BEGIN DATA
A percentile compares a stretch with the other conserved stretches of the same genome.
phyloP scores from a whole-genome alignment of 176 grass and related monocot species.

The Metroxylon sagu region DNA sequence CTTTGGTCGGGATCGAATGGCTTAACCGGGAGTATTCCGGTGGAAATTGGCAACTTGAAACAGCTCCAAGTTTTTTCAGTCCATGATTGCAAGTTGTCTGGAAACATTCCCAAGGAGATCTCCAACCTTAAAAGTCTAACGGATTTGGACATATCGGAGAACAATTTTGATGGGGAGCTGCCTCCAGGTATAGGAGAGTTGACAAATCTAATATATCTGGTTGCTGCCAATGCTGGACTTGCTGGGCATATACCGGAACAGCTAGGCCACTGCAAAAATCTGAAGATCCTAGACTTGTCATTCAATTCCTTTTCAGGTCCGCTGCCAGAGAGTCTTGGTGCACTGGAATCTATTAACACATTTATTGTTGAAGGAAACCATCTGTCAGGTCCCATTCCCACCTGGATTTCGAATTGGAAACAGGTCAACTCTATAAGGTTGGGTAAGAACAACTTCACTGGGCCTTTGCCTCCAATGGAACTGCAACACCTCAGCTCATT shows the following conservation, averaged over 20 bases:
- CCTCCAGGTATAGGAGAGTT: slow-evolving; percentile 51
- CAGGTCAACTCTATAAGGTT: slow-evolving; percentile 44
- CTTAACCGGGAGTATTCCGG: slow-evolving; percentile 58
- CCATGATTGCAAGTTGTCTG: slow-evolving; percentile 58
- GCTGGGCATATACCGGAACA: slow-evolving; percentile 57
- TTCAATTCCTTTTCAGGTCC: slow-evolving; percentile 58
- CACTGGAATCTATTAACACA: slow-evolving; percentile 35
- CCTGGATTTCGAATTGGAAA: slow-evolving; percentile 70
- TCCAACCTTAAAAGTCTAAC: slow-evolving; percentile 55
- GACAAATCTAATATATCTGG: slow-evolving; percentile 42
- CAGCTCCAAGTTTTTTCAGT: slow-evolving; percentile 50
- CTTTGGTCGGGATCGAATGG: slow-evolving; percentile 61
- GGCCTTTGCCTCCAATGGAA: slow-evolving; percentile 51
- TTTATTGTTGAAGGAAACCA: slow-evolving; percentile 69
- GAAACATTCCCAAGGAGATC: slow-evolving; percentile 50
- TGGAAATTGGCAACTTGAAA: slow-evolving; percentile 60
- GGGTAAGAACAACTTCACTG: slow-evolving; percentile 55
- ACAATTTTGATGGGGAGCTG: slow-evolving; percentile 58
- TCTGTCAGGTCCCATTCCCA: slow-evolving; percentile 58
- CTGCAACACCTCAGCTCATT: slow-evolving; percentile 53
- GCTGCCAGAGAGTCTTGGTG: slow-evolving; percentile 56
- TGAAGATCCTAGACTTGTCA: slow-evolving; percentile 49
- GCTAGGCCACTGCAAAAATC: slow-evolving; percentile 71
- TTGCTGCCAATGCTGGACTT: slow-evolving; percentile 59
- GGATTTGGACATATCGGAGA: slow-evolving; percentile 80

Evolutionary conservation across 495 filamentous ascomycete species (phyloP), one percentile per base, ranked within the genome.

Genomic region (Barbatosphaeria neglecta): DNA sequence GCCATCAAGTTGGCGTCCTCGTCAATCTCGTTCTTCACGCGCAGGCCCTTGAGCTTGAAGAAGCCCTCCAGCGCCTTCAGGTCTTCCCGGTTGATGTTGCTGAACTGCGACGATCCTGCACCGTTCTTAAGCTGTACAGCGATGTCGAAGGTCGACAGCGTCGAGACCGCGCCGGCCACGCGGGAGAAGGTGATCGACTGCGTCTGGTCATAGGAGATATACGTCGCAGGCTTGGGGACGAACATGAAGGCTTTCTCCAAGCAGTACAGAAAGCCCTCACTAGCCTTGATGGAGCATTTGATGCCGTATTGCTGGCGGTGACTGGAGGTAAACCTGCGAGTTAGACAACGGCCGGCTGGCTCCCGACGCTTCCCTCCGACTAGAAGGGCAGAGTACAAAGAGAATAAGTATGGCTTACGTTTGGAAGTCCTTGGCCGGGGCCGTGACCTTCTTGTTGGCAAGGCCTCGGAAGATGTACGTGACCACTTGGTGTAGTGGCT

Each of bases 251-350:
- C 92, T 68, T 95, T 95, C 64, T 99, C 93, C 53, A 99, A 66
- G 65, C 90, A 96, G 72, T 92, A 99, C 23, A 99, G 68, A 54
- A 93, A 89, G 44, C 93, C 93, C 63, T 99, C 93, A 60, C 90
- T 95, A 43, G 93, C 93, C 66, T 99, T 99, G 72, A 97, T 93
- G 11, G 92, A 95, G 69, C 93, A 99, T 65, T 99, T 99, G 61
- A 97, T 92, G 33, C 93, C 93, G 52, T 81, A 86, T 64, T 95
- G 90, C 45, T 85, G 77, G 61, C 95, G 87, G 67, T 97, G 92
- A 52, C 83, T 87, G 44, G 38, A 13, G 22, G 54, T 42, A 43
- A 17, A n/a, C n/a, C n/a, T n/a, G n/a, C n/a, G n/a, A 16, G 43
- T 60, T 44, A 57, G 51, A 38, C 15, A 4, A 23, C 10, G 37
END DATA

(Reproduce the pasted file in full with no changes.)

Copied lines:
A percentile compares a stretch with the other conserved stretches of the same genome.
phyloP scores from a whole-genome alignment of 176 grass and related monocot species.

The Metroxylon sagu region DNA sequence CTTTGGTCGGGATCGAATGGCTTAACCGGGAGTATTCCGGTGGAAATTGGCAACTTGAAACAGCTCCAAGTTTTTTCAGTCCATGATTGCAAGTTGTCTGGAAACATTCCCAAGGAGATCTCCAACCTTAAAAGTCTAACGGATTTGGACATATCGGAGAACAATTTTGATGGGGAGCTGCCTCCAGGTATAGGAGAGTTGACAAATCTAATATATCTGGTTGCTGCCAATGCTGGACTTGCTGGGCATATACCGGAACAGCTAGGCCACTGCAAAAATCTGAAGATCCTAGACTTGTCATTCAATTCCTTTTCAGGTCCGCTGCCAGAGAGTCTTGGTGCACTGGAATCTATTAACACATTTATTGTTGAAGGAAACCATCTGTCAGGTCCCATTCCCACCTGGATTTCGAATTGGAAACAGGTCAACTCTATAAGGTTGGGTAAGAACAACTTCACTGGGCCTTTGCCTCCAATGGAACTGCAACACCTCAGCTCATT shows the following conservation, averaged over 20 bases:
- CCTCCAGGTATAGGAGAGTT: slow-evolving; percentile 51
- CAGGTCAACTCTATAAGGTT: slow-evolving; percentile 44
- CTTAACCGGGAGTATTCCGG: slow-evolving; percentile 58
- CCATGATTGCAAGTTGTCTG: slow-evolving; percentile 58
- GCTGGGCATATACCGGAACA: slow-evolving; percentile 57
- TTCAATTCCTTTTCAGGTCC: slow-evolving; percentile 58
- CACTGGAATCTATTAACACA: slow-evolving; percentile 35
- CCTGGATTTCGAATTGGAAA: slow-evolving; percentile 70
- TCCAACCTTAAAAGTCTAAC: slow-evolving; percentile 55
- GACAAATCTAATATATCTGG: slow-evolving; percentile 42
- CAGCTCCAAGTTTTTTCAGT: slow-evolving; percentile 50
- CTTTGGTCGGGATCGAATGG: slow-evolving; percentile 61
- GGCCTTTGCCTCCAATGGAA: slow-evolving; percentile 51
- TTTATTGTTGAAGGAAACCA: slow-evolving; percentile 69
- GAAACATTCCCAAGGAGATC: slow-evolving; percentile 50
- TGGAAATTGGCAACTTGAAA: slow-evolving; percentile 60
- GGGTAAGAACAACTTCACTG: slow-evolving; percentile 55
- ACAATTTTGATGGGGAGCTG: slow-evolving; percentile 58
- TCTGTCAGGTCCCATTCCCA: slow-evolving; percentile 58
- CTGCAACACCTCAGCTCATT: slow-evolving; percentile 53
- GCTGCCAGAGAGTCTTGGTG: slow-evolving; percentile 56
- TGAAGATCCTAGACTTGTCA: slow-evolving; percentile 49
- GCTAGGCCACTGCAAAAATC: slow-evolving; percentile 71
- TTGCTGCCAATGCTGGACTT: slow-evolving; percentile 59
- GGATTTGGACATATCGGAGA: slow-evolving; percentile 80

Evolutionary conservation across 495 filamentous ascomycete species (phyloP), one percentile per base, ranked within the genome.

Genomic region (Barbatosphaeria neglecta): DNA sequence GCCATCAAGTTGGCGTCCTCGTCAATCTCGTTCTTCACGCGCAGGCCCTTGAGCTTGAAGAAGCCCTCCAGCGCCTTCAGGTCTTCCCGGTTGATGTTGCTGAACTGCGACGATCCTGCACCGTTCTTAAGCTGTACAGCGATGTCGAAGGTCGACAGCGTCGAGACCGCGCCGGCCACGCGGGAGAAGGTGATCGACTGCGTCTGGTCATAGGAGATATACGTCGCAGGCTTGGGGACGAACATGAAGGCTTTCTCCAAGCAGTACAGAAAGCCCTCACTAGCCTTGATGGAGCATTTGATGCCGTATTGCTGGCGGTGACTGGAGGTAAACCTGCGAGTTAGACAACGGCCGGCTGGCTCCCGACGCTTCCCTCCGACTAGAAGGGCAGAGTACAAAGAGAATAAGTATGGCTTACGTTTGGAAGTCCTTGGCCGGGGCCGTGACCTTCTTGTTGGCAAGGCCTCGGAAGATGTACGTGACCACTTGGTGTAGTGGCT

Each of bases 251-350:
- C 92, T 68, T 95, T 95, C 64, T 99, C 93, C 53, A 99, A 66
- G 65, C 90, A 96, G 72, T 92, A 99, C 23, A 99, G 68, A 54
- A 93, A 89, G 44, C 93, C 93, C 63, T 99, C 93, A 60, C 90
- T 95, A 43, G 93, C 93, C 66, T 99, T 99, G 72, A 97, T 93
- G 11, G 92, A 95, G 69, C 93, A 99, T 65, T 99, T 99, G 61
- A 97, T 92, G 33, C 93, C 93, G 52, T 81, A 86, T 64, T 95
- G 90, C 45, T 85, G 77, G 61, C 95, G 87, G 67, T 97, G 92
- A 52, C 83, T 87, G 44, G 38, A 13, G 22, G 54, T 42, A 43
- A 17, A n/a, C n/a, C n/a, T n/a, G n/a, C n/a, G n/a, A 16, G 43
- T 60, T 44, A 57, G 51, A 38, C 15, A 4, A 23, C 10, G 37